Andreas Schaffer studied Applied Business Administration at AAU as well as Instrumental and Vocal Pedagogy at the Carinthian State Conservatory. He is now Director of the Gustav Mahler Musikschule Klagenfurt music school, as well as being a flautist and conductor of various ensembles. In an interview, he explains how he benefits from business administration as a musician, what he likes about his job in particular and why you should always have the courage to oppose other opinions and stand up for your own.
What did you study?
Applied Business Administration with a focus on Marketing, Controlling and Italian at AAU and Instrumental and Vocal Pedagogy at the Carinthian State Conservatory.
That’s an unusual combination. What influence has it had on your career and your current work?
Yes, you’re right. Even during my programme of study, everyone at uni and in the music world asked me: “Business administration and music – how do they fit together?” Today, however, I benefit tremendously from the combination. On the one hand, I work artistically as a musician myself – I am a flautist and conductor of numerous ensembles and orchestras. On the other hand, I need some elements of my business administration studies for my leadership role as Director of Musikschule Klagenfurt: employment law, industrial psychology, sociology, marketing, strategic planning, motivation, complaints management and so on. The thing that has really stayed with me from my programme of study is to analyse each problem first and then think about alternatives.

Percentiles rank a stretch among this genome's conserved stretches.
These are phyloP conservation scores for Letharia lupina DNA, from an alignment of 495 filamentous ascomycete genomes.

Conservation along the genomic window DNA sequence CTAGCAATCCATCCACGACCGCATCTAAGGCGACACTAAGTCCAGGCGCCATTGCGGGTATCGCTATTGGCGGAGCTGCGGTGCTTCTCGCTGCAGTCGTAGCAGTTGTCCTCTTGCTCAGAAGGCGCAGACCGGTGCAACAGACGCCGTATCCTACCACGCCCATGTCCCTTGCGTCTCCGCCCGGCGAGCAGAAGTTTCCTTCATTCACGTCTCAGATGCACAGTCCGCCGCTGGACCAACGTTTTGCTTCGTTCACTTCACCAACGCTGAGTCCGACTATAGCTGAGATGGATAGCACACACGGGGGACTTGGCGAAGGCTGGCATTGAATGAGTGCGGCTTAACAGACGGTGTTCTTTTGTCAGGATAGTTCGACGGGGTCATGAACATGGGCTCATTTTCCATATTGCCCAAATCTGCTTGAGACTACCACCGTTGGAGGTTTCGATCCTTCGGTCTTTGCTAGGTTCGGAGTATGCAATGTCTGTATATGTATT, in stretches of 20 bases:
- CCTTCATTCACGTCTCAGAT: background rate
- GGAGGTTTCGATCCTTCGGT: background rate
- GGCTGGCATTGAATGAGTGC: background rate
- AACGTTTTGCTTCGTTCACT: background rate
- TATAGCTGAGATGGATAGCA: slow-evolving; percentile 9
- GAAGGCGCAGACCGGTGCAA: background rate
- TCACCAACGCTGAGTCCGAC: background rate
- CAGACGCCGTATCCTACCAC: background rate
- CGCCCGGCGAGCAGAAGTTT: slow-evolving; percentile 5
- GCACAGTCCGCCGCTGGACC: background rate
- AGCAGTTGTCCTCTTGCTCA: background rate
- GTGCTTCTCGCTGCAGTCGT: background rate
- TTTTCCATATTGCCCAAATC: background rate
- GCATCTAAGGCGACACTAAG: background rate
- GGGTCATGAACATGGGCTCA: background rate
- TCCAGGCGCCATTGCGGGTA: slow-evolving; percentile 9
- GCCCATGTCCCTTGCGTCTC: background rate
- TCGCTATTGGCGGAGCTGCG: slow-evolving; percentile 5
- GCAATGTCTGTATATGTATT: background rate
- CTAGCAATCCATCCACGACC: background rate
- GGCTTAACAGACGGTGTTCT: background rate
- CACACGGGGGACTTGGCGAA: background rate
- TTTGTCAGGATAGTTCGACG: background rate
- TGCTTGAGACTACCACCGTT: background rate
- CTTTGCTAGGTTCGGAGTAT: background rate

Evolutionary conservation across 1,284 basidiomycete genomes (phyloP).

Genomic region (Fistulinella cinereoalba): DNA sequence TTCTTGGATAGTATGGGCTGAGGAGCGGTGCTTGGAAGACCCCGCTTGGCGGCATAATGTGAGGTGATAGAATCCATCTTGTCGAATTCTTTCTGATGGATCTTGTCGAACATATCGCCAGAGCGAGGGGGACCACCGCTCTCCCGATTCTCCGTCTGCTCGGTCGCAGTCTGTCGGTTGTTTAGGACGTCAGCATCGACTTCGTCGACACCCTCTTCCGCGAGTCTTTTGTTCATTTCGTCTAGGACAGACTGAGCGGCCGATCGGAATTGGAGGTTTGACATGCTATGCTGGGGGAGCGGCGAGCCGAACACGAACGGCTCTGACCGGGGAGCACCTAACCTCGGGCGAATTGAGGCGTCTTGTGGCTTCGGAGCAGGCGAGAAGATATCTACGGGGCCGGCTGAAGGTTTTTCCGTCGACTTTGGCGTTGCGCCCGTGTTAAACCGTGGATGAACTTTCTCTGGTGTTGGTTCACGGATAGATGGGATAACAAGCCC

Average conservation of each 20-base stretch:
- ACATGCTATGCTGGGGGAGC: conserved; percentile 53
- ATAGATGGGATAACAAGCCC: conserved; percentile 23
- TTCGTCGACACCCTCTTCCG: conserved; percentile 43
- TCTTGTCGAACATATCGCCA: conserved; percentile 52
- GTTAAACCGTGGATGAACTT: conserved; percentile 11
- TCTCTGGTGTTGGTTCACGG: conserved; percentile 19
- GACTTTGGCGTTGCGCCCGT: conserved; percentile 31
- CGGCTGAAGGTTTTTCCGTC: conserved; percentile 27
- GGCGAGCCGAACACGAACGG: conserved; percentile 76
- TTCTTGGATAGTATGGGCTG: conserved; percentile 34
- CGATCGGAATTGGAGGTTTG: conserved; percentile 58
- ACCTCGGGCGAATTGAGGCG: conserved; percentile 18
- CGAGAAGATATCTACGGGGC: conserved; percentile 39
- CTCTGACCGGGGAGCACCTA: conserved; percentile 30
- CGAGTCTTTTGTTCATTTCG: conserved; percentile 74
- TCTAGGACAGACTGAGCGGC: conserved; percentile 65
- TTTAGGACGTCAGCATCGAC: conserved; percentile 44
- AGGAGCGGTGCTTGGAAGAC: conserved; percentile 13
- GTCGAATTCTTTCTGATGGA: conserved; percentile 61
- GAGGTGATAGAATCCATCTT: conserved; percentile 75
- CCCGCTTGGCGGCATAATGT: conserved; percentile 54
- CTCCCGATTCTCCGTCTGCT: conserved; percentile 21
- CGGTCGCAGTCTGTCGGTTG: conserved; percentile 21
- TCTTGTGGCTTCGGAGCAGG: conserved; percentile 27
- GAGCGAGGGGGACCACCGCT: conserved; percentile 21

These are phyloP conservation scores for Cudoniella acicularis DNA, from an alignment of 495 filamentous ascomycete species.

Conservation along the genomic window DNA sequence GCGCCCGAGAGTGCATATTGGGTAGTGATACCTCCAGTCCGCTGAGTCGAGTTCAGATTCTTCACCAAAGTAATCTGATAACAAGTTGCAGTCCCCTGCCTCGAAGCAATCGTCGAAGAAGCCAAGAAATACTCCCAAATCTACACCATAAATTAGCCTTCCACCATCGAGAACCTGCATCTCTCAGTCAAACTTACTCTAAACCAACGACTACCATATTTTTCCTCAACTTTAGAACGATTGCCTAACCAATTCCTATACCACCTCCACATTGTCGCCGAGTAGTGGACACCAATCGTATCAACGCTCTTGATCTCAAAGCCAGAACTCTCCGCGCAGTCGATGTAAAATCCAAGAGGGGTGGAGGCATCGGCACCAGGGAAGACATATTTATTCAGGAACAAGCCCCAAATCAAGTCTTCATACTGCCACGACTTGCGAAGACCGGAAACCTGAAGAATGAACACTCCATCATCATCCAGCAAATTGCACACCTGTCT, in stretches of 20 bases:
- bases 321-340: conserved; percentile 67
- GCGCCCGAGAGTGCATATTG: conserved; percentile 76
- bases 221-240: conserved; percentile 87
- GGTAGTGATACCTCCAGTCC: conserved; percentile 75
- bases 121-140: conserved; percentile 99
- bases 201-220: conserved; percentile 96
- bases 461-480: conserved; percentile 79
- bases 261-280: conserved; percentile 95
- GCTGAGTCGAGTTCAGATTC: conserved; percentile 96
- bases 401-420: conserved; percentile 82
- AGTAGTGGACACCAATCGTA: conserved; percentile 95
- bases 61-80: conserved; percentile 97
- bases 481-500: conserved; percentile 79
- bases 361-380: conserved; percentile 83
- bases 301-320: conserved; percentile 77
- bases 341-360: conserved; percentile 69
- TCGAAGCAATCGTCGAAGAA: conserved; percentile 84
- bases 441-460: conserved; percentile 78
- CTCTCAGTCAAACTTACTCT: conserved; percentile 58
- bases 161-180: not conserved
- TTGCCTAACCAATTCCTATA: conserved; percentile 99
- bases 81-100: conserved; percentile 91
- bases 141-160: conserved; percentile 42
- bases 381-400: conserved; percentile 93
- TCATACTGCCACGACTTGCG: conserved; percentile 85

What is it that you like in particular about your job?
The thing I especially like is that no two days are the same. Sometimes I teach, sometimes I sit in on other tuition sessions. Musikschule Klagenfurt is the largest music school in Carinthia. We have 60 teachers who look after more than 1800 students. Problem solving is something I deal with every day in running our school and I hold a lot of meetings with students, parents and colleagues. My diploma dissertation was on ‘Quality of Service’ and I make use of it almost every day. However, I feel especially privileged because my career means both work and pleasure for me.
Are there situations where you think back to your programme of study?
I have a constant sense of déjà-vu. Situations from back then come to mind time and again. For example, we were often told that the level of entrepreneurship in Carinthia was too low. Although I haven’t established my own business, there is no denying that I have a general urge to shape things actively and to change the status quo.
Do you have any anecdotes from your student days?
Yes, I’ve got a funny one. In one of my first courses, Prof. Robert Rebhahn from the Law department said, “University is one of the biggest marriage markets in Austria. But that shouldn’t be the only reason why you do a degree!”
Do you still have links with AAU now?
Sometimes there are guest lectures which I attend, and some musicians from the academic world play in the symphony orchestra I conduct.
What advice would you give today’s students for the future?
Completing a degree is part of becoming qualified. But a CV should also show different kinds of education, which definitely includes trips abroad and foreign languages. You also need to have the courage to oppose other opinions, and different schools of thought.
What do you miss about your student days (at AAU)?
I’m not really one for nostalgia; I like to move forwards.
- A happy moment at AAU was… my graduation ceremony
- What have you kept from your student days? Pretty much all of my books and notes
- Who inspired you? Some professors and guest lecturers
- Your programme of study in four words: It has paid off!